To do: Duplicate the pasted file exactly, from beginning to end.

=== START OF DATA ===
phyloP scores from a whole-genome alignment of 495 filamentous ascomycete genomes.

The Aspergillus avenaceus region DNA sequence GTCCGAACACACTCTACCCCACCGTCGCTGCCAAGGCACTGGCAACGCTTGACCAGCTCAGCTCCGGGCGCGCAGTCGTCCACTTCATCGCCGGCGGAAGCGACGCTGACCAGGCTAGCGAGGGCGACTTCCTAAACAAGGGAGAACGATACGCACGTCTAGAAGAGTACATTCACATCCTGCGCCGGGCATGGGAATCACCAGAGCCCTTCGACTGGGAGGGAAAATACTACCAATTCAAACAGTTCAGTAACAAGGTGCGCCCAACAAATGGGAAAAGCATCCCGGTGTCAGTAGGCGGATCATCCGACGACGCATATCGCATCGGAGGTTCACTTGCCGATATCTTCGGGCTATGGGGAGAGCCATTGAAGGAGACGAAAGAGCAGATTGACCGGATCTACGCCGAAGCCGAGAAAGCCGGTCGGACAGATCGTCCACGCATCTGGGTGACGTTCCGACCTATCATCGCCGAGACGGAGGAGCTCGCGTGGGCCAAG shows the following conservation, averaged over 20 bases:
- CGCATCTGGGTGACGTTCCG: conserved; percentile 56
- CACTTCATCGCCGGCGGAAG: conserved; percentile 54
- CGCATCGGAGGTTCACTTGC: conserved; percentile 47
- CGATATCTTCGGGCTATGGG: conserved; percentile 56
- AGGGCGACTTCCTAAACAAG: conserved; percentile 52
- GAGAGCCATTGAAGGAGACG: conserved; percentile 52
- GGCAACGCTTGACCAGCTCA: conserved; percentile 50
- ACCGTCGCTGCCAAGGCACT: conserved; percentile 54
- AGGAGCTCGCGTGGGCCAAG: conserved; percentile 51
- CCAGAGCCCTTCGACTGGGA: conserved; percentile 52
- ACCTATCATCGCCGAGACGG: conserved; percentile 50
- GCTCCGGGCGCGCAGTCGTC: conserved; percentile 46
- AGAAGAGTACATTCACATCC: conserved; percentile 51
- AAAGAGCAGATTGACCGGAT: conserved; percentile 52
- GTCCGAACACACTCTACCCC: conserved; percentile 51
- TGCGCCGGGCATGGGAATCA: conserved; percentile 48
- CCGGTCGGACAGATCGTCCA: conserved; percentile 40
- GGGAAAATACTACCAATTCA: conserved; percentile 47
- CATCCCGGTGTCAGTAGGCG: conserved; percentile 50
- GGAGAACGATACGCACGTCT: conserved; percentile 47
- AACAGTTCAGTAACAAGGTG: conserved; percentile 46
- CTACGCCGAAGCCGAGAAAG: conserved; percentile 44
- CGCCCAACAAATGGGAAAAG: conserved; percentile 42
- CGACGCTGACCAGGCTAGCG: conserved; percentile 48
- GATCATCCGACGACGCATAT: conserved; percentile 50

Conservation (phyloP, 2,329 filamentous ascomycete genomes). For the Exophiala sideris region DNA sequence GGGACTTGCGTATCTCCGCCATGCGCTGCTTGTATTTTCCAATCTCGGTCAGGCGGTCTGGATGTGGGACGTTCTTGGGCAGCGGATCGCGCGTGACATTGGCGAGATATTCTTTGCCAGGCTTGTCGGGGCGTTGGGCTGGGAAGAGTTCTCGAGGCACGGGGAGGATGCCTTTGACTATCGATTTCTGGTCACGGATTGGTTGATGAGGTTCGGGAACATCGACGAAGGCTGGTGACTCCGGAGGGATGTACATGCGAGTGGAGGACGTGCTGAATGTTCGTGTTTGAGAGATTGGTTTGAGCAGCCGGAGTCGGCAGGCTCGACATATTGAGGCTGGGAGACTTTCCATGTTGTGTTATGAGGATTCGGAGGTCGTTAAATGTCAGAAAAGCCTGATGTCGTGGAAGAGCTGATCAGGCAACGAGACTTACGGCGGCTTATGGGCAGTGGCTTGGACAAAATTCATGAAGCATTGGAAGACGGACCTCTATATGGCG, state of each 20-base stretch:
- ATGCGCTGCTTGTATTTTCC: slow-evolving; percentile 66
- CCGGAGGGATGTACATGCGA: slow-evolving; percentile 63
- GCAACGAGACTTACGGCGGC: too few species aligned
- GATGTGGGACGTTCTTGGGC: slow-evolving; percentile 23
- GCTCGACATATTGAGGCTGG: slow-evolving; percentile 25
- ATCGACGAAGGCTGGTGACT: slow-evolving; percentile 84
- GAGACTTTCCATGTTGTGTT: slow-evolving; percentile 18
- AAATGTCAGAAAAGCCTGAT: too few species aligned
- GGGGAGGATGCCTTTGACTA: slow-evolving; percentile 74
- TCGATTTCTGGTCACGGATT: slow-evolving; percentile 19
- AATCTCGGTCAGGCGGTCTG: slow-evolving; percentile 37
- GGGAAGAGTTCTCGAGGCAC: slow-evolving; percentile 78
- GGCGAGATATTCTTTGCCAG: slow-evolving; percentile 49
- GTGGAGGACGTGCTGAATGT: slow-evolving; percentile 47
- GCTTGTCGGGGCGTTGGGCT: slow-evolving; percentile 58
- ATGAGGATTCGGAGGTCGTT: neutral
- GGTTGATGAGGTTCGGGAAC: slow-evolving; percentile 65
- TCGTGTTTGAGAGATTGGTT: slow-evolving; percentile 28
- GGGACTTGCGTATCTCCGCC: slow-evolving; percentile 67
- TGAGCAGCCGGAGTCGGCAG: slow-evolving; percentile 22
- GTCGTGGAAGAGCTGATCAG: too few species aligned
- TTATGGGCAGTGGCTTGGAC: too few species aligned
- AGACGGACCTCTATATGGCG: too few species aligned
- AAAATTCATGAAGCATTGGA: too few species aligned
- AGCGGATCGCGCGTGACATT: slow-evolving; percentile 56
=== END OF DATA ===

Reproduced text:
phyloP scores from a whole-genome alignment of 495 filamentous ascomycete genomes.

The Aspergillus avenaceus region DNA sequence GTCCGAACACACTCTACCCCACCGTCGCTGCCAAGGCACTGGCAACGCTTGACCAGCTCAGCTCCGGGCGCGCAGTCGTCCACTTCATCGCCGGCGGAAGCGACGCTGACCAGGCTAGCGAGGGCGACTTCCTAAACAAGGGAGAACGATACGCACGTCTAGAAGAGTACATTCACATCCTGCGCCGGGCATGGGAATCACCAGAGCCCTTCGACTGGGAGGGAAAATACTACCAATTCAAACAGTTCAGTAACAAGGTGCGCCCAACAAATGGGAAAAGCATCCCGGTGTCAGTAGGCGGATCATCCGACGACGCATATCGCATCGGAGGTTCACTTGCCGATATCTTCGGGCTATGGGGAGAGCCATTGAAGGAGACGAAAGAGCAGATTGACCGGATCTACGCCGAAGCCGAGAAAGCCGGTCGGACAGATCGTCCACGCATCTGGGTGACGTTCCGACCTATCATCGCCGAGACGGAGGAGCTCGCGTGGGCCAAG shows the following conservation, averaged over 20 bases:
- CGCATCTGGGTGACGTTCCG: conserved; percentile 56
- CACTTCATCGCCGGCGGAAG: conserved; percentile 54
- CGCATCGGAGGTTCACTTGC: conserved; percentile 47
- CGATATCTTCGGGCTATGGG: conserved; percentile 56
- AGGGCGACTTCCTAAACAAG: conserved; percentile 52
- GAGAGCCATTGAAGGAGACG: conserved; percentile 52
- GGCAACGCTTGACCAGCTCA: conserved; percentile 50
- ACCGTCGCTGCCAAGGCACT: conserved; percentile 54
- AGGAGCTCGCGTGGGCCAAG: conserved; percentile 51
- CCAGAGCCCTTCGACTGGGA: conserved; percentile 52
- ACCTATCATCGCCGAGACGG: conserved; percentile 50
- GCTCCGGGCGCGCAGTCGTC: conserved; percentile 46
- AGAAGAGTACATTCACATCC: conserved; percentile 51
- AAAGAGCAGATTGACCGGAT: conserved; percentile 52
- GTCCGAACACACTCTACCCC: conserved; percentile 51
- TGCGCCGGGCATGGGAATCA: conserved; percentile 48
- CCGGTCGGACAGATCGTCCA: conserved; percentile 40
- GGGAAAATACTACCAATTCA: conserved; percentile 47
- CATCCCGGTGTCAGTAGGCG: conserved; percentile 50
- GGAGAACGATACGCACGTCT: conserved; percentile 47
- AACAGTTCAGTAACAAGGTG: conserved; percentile 46
- CTACGCCGAAGCCGAGAAAG: conserved; percentile 44
- CGCCCAACAAATGGGAAAAG: conserved; percentile 42
- CGACGCTGACCAGGCTAGCG: conserved; percentile 48
- GATCATCCGACGACGCATAT: conserved; percentile 50

Conservation (phyloP, 2,329 filamentous ascomycete genomes). For the Exophiala sideris region DNA sequence GGGACTTGCGTATCTCCGCCATGCGCTGCTTGTATTTTCCAATCTCGGTCAGGCGGTCTGGATGTGGGACGTTCTTGGGCAGCGGATCGCGCGTGACATTGGCGAGATATTCTTTGCCAGGCTTGTCGGGGCGTTGGGCTGGGAAGAGTTCTCGAGGCACGGGGAGGATGCCTTTGACTATCGATTTCTGGTCACGGATTGGTTGATGAGGTTCGGGAACATCGACGAAGGCTGGTGACTCCGGAGGGATGTACATGCGAGTGGAGGACGTGCTGAATGTTCGTGTTTGAGAGATTGGTTTGAGCAGCCGGAGTCGGCAGGCTCGACATATTGAGGCTGGGAGACTTTCCATGTTGTGTTATGAGGATTCGGAGGTCGTTAAATGTCAGAAAAGCCTGATGTCGTGGAAGAGCTGATCAGGCAACGAGACTTACGGCGGCTTATGGGCAGTGGCTTGGACAAAATTCATGAAGCATTGGAAGACGGACCTCTATATGGCG, state of each 20-base stretch:
- ATGCGCTGCTTGTATTTTCC: slow-evolving; percentile 66
- CCGGAGGGATGTACATGCGA: slow-evolving; percentile 63
- GCAACGAGACTTACGGCGGC: too few species aligned
- GATGTGGGACGTTCTTGGGC: slow-evolving; percentile 23
- GCTCGACATATTGAGGCTGG: slow-evolving; percentile 25
- ATCGACGAAGGCTGGTGACT: slow-evolving; percentile 84
- GAGACTTTCCATGTTGTGTT: slow-evolving; percentile 18
- AAATGTCAGAAAAGCCTGAT: too few species aligned
- GGGGAGGATGCCTTTGACTA: slow-evolving; percentile 74
- TCGATTTCTGGTCACGGATT: slow-evolving; percentile 19
- AATCTCGGTCAGGCGGTCTG: slow-evolving; percentile 37
- GGGAAGAGTTCTCGAGGCAC: slow-evolving; percentile 78
- GGCGAGATATTCTTTGCCAG: slow-evolving; percentile 49
- GTGGAGGACGTGCTGAATGT: slow-evolving; percentile 47
- GCTTGTCGGGGCGTTGGGCT: slow-evolving; percentile 58
- ATGAGGATTCGGAGGTCGTT: neutral
- GGTTGATGAGGTTCGGGAAC: slow-evolving; percentile 65
- TCGTGTTTGAGAGATTGGTT: slow-evolving; percentile 28
- GGGACTTGCGTATCTCCGCC: slow-evolving; percentile 67
- TGAGCAGCCGGAGTCGGCAG: slow-evolving; percentile 22
- GTCGTGGAAGAGCTGATCAG: too few species aligned
- TTATGGGCAGTGGCTTGGAC: too few species aligned
- AGACGGACCTCTATATGGCG: too few species aligned
- AAAATTCATGAAGCATTGGA: too few species aligned
- AGCGGATCGCGCGTGACATT: slow-evolving; percentile 56